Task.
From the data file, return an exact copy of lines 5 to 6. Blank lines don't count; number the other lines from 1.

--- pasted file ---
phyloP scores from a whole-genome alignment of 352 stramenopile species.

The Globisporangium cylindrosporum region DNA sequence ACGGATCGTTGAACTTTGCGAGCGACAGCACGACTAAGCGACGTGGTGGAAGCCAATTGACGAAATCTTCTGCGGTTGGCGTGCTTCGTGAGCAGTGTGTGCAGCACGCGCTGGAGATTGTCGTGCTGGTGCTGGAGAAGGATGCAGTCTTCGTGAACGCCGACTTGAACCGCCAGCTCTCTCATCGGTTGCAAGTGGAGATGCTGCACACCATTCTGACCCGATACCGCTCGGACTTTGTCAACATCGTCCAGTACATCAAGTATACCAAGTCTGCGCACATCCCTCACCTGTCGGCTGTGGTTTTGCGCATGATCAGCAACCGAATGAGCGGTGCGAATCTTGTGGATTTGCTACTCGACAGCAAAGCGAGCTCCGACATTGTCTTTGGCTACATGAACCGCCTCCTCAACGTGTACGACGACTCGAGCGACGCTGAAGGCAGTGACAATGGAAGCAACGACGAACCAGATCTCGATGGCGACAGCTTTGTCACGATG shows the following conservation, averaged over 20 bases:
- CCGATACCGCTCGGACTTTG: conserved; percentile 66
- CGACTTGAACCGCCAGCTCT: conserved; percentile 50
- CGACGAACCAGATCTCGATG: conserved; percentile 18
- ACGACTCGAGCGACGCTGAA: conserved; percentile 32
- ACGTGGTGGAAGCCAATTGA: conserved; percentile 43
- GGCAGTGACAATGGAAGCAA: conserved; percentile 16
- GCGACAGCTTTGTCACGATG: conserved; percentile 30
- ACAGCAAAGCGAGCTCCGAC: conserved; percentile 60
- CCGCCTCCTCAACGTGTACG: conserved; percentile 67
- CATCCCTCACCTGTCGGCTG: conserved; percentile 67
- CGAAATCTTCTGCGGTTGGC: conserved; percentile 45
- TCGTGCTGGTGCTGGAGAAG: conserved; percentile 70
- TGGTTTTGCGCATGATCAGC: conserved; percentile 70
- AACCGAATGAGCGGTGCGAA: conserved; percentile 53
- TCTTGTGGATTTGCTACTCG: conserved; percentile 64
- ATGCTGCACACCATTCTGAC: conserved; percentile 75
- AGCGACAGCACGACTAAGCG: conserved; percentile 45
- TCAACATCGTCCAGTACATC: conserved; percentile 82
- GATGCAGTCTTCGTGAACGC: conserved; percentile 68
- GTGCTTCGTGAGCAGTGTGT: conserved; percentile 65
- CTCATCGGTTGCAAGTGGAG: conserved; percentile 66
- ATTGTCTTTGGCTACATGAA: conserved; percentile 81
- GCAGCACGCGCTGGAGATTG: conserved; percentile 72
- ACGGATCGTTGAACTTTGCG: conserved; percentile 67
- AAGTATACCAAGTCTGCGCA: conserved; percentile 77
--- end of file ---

- CGACGAACCAGATCTCGATG: conserved; percentile 18
- ACGACTCGAGCGACGCTGAA: conserved; percentile 32